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Glendale attempts to find 'new normal' amid steep budget cuts

April 30, 2012|By Brittany Levine, brittany.levine@latimes.com

As officials started the arduous process on Monday of figuring out how to close a projected $15.4-million budget gap, City Manager Scott Ochoa warned that Glendale was facing a “new normal” — and it’s not pretty.

Last year, when the city closed an $18-million budget gap, officials thought the new $170-million spending plan would be the base against which all future years would be compared. But without redevelopment, they’ve had to push that bar even lower.

“We’re trying to understand what the new normal is,” Ochoa said during a City Council meeting Monday, adding that after the next round of cuts for fiscal year 2012-13, officials hope their “feet will finally be touching the bottom of the pool.”

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For next year, the city expects a roughly $15.4-million budget shortfall, $7.7 million of it due to the loss of redevelopment revenues.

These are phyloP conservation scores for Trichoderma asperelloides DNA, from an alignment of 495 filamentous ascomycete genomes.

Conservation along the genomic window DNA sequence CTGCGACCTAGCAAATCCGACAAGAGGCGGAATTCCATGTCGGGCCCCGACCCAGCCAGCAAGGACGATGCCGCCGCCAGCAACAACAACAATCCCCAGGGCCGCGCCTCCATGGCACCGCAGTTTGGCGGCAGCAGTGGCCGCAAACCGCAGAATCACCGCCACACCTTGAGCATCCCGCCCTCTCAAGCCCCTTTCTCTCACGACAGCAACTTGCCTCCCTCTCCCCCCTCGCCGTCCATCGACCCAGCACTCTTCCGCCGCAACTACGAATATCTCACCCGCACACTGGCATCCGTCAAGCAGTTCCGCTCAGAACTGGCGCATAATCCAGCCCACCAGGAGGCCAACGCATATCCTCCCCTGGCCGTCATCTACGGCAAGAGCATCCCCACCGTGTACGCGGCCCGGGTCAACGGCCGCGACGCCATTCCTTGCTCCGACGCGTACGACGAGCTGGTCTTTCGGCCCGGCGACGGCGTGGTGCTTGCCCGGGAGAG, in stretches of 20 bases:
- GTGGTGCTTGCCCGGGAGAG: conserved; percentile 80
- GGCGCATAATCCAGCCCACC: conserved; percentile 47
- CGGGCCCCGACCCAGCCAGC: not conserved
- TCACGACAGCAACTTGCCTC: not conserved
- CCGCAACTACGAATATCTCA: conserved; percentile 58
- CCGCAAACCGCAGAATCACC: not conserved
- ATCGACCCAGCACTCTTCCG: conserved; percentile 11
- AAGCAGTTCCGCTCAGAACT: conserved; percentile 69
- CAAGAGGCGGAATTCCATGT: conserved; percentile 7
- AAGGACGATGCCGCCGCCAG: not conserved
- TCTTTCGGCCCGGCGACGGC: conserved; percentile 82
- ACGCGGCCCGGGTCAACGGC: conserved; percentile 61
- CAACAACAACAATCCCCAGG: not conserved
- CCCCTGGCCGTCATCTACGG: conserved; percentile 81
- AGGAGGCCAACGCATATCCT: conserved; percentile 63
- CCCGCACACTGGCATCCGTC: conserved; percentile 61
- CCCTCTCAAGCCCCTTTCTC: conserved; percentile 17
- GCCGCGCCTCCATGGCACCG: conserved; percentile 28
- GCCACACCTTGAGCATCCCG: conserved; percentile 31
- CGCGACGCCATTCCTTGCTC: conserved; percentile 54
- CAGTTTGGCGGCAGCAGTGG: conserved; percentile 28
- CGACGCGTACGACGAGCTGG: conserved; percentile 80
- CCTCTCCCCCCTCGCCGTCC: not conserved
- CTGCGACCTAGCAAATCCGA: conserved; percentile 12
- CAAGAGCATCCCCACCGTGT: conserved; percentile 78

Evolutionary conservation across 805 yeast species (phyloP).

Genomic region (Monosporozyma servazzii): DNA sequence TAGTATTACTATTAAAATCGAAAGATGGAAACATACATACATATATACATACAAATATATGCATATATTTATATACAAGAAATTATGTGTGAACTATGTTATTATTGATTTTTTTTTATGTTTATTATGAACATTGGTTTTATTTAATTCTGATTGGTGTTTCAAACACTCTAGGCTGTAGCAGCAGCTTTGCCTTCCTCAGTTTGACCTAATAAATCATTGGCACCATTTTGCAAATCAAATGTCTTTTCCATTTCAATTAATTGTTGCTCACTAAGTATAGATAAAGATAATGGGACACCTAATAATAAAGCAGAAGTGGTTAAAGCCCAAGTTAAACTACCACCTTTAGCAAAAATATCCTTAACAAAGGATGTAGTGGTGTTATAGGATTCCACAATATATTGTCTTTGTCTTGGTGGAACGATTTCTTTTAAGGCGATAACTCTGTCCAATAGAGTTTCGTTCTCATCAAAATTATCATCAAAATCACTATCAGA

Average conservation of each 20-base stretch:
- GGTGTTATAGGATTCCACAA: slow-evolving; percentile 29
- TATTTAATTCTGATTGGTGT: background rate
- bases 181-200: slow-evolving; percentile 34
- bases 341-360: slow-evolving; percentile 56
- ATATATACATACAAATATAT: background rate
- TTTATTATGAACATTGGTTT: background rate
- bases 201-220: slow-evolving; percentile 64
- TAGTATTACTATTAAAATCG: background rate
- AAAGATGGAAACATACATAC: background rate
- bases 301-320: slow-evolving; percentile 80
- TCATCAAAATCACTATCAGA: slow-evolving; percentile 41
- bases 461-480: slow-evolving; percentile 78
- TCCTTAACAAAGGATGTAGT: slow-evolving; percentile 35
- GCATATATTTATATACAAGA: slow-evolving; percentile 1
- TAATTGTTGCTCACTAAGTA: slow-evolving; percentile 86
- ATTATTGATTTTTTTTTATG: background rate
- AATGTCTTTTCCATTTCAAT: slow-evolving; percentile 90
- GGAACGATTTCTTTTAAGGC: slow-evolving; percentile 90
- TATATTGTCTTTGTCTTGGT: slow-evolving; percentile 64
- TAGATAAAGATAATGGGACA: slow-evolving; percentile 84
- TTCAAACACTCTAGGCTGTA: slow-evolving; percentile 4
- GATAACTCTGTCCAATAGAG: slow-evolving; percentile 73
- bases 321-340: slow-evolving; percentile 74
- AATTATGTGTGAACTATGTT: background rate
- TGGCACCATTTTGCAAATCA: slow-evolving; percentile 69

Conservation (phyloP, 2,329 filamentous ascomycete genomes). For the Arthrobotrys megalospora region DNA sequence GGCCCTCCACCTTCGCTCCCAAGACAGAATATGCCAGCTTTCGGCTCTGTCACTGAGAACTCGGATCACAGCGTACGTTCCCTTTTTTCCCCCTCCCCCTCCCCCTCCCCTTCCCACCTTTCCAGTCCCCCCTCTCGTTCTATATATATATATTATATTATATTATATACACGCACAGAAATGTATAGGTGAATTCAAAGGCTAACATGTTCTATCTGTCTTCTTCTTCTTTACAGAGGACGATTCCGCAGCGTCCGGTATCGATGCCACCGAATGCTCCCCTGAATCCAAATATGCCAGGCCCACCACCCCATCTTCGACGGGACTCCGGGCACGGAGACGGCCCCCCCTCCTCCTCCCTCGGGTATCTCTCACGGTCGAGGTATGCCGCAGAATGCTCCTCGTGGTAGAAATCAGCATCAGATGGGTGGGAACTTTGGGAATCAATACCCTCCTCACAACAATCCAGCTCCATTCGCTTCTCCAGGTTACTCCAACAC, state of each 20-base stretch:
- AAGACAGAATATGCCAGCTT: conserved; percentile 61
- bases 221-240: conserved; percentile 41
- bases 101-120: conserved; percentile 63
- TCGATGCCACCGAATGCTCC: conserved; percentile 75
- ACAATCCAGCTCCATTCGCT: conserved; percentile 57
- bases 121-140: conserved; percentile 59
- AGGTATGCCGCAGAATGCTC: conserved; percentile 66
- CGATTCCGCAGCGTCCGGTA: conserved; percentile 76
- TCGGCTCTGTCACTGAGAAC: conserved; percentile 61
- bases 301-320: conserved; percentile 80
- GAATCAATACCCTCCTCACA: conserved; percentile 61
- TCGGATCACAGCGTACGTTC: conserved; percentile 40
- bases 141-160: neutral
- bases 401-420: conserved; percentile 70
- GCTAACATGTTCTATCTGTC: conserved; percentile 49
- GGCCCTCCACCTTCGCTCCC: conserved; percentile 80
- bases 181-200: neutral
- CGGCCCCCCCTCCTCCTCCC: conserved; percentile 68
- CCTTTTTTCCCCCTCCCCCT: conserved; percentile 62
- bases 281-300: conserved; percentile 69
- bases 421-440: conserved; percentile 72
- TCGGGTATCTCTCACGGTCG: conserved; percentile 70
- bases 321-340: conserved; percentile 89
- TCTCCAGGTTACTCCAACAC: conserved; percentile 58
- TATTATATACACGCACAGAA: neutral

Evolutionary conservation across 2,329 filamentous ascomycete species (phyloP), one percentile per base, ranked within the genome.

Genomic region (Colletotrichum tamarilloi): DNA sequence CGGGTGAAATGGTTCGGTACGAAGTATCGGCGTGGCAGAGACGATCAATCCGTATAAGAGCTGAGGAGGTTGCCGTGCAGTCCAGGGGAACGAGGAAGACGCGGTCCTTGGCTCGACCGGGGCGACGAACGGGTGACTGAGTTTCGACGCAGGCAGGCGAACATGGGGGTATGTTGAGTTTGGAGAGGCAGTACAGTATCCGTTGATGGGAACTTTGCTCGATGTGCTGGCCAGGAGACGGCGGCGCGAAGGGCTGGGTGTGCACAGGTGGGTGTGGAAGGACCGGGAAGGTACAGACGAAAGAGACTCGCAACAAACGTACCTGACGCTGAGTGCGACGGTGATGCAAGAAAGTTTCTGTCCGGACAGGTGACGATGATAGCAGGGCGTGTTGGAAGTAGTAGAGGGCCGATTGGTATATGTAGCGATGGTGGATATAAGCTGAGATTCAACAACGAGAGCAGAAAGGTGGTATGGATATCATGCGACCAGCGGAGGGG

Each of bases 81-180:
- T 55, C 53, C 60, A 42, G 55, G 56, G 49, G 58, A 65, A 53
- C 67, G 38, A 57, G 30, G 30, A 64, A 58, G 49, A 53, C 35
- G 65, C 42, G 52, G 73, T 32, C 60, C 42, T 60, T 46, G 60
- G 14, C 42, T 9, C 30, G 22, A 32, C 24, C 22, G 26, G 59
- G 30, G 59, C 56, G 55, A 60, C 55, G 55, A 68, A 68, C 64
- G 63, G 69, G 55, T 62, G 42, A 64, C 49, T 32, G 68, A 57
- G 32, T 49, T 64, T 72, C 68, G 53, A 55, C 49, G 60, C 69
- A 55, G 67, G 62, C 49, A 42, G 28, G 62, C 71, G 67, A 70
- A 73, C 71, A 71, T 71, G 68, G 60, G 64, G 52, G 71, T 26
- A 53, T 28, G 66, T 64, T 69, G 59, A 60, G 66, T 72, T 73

In February, Glendale shut down its Redevelopment Agency, along with about 400 other cities throughout California, due to a state mandate.

The burden will be made heavier as officials budget money for additional expenses, including compensation for employees injured at work, lawsuit payouts and pay raises, which are expected to run about $1.2 million, $1.8 million and $1.4 million, respectively, according to a city report.

City Council members expressed surprise that employees with positive performance reviews automatically move up to the next salary step after a certain period of time.

Ochoa said the city may have to restructure the rules that govern how employees get raises, perks or face layoffs.

“Nobody knows what the answer is,” Ochoa said. “But it probably isn’t what we have today.”

Since the city cut most of the fat to balance last year’s budget, Ochoa told the council that there isn’t much left to cut. Rather, city departments will face restructuring and layoffs.

Ochoa recently warned that the city could cut 29 employees from the payroll.

Retirement incentives and furloughs are also on the table.

Ochoa said layoffs would have the most immediate cost savings, but they could cause organizational confusion. That’s because some employees who might be laid off have the right to take another position at a lower salary, bumping out another employee.

Furloughs would also have immediate cost savings, but would impact public service hours and programming.

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